Hibernation is one of natures greatest miracles, allowing animals to sleep through periods of extreme cold and heat. Interesting information describes how different animals use body fat to survive, how they can wake themselves up, and how some give birth during hibernation.
Many animals are carnivores, but some eat mainly insects. Insect eaters, known as insectivores, can be as small as insects or as large as giant anteaters. Spiders, frogs, lizards, bats, and other mammals are insect eaters, but not all insectivores are animals.This book is loaded with fascinating photos and information that will delight kids of all ages.
Saddle up and leap into the pages of this book to read all about show jumping! You'll learn about verticals, oxers, combinations, and other jumps that horses - and their riders - attempt to complete quickly and flawlessly. You'll also discover the breeds and care of show horses, how they train and compete in Olympic and other jumping events, and the history of this challenging equestrian sport.
Dressage introduces readers to the basics of the dressage competition, often referred to as horse ballet. Horse-lovers will appreciate the clear text detailing the history and rules of the sport. Text is accompanied with beautiful photographs and informative diagrams.
Animals have become extinct for many reasons. The most famous example, the extinction of the dinosaurs, may have been the result of an asteroid hitting Earth or an Ice Age freezing them to death. Prehistoric mammoths and saber-toothed cats may simply have been hunted to extinction. Today, animals such as elephants, zebras, tigers and leopards, some wolves, and many kinds of primates may still face extinction due to climate change, habitat loss, hunting, poaching, and pollution. This fascinating book introduces and explains the designations of endangerment from extinct in the wild to vulnerable. Children are also introduced to fossils as a way of learning about animals that lived long ago.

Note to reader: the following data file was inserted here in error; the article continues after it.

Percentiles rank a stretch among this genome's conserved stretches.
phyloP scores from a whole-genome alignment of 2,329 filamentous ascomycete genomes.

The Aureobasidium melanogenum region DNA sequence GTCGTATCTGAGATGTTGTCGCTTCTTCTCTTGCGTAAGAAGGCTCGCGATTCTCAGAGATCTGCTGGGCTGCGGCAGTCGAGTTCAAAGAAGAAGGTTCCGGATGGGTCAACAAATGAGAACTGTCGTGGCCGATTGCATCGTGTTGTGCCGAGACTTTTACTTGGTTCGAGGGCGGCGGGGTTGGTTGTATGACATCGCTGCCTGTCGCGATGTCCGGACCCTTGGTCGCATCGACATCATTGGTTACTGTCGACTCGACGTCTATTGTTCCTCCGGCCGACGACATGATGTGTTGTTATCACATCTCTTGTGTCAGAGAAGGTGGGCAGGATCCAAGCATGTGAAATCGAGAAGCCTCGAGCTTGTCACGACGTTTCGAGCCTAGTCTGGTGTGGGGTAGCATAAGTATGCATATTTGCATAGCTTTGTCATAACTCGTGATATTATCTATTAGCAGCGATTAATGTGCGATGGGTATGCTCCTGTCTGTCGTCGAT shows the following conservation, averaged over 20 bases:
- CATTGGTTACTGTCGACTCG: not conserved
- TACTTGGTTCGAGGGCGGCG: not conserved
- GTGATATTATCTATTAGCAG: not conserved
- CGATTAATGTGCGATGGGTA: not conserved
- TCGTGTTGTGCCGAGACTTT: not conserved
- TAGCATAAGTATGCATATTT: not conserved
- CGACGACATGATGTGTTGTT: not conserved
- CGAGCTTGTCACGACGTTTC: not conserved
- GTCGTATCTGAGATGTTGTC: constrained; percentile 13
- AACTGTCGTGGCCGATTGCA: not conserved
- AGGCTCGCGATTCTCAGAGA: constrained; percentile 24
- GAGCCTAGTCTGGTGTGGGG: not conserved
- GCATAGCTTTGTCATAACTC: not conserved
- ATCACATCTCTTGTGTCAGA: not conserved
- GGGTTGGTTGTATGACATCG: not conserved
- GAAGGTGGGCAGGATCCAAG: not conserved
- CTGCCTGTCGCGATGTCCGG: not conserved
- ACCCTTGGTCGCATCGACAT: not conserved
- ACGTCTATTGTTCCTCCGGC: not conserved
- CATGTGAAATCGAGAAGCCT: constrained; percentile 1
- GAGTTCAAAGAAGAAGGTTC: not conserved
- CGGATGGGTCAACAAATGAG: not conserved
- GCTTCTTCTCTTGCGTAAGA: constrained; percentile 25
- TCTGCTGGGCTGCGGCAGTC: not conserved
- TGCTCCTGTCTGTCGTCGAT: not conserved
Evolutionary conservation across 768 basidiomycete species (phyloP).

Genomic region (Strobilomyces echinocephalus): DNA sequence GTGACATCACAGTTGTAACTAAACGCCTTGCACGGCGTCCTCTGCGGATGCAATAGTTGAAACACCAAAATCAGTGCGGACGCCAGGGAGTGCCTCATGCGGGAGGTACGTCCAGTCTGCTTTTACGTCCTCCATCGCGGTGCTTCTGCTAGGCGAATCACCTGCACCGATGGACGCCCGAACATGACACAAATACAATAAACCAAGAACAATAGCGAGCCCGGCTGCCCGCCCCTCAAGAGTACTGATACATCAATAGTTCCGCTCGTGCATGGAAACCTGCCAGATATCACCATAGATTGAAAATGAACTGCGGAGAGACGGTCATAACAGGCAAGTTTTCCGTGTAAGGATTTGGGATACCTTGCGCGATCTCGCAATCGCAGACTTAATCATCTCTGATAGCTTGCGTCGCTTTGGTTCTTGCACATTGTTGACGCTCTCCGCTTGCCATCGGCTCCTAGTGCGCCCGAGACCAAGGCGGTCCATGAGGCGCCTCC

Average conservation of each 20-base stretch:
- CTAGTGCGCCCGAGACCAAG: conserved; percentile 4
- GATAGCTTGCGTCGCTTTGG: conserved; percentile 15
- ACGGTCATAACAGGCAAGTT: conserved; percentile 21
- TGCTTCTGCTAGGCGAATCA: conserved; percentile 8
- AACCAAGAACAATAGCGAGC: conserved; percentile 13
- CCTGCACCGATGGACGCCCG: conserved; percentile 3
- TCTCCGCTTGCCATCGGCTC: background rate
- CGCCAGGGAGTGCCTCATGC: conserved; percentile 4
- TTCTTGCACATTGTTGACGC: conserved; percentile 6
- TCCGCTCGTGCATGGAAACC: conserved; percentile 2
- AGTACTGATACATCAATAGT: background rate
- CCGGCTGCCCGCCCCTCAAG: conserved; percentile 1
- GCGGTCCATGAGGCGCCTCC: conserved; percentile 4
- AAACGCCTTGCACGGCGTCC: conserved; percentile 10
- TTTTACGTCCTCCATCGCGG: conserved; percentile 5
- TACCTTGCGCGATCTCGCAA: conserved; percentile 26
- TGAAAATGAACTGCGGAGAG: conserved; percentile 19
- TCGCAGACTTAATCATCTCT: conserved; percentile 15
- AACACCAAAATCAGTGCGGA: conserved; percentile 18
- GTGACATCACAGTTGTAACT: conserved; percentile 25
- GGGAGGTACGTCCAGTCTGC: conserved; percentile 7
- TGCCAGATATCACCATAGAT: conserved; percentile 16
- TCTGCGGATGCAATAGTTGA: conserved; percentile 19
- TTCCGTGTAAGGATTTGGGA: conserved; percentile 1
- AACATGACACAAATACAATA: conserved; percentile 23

This informative and beautiful book looks at apex or top predators - animals that are not eaten by other animals in their habitats - and why these animals play a very important role in keeping food chains in balance. Students are introduced to the energy pyramid, which shows that there are fewer top predators than other animals and gives reasons why many of these animals are endangered. Humans, the most powerful top predators, are the biggest threat to these essential endangered animals.
They feed on us, make their homes on us, and generally make our lives miserable. They are horrible guests, sometimes spreading deadly diseases. These blood-sucking parasites are lice and fleas and they are pests of the first order! This book delves into the tiny world of ectoparasites that prey on humans and animal hosts. Learn how lice and fleas cant live without us and how humans have been battling the itchy critters, often without much success, since the dawn of time. Special sections give information on the plague-producing history of rat fleas and how to combat the scourge of head lice.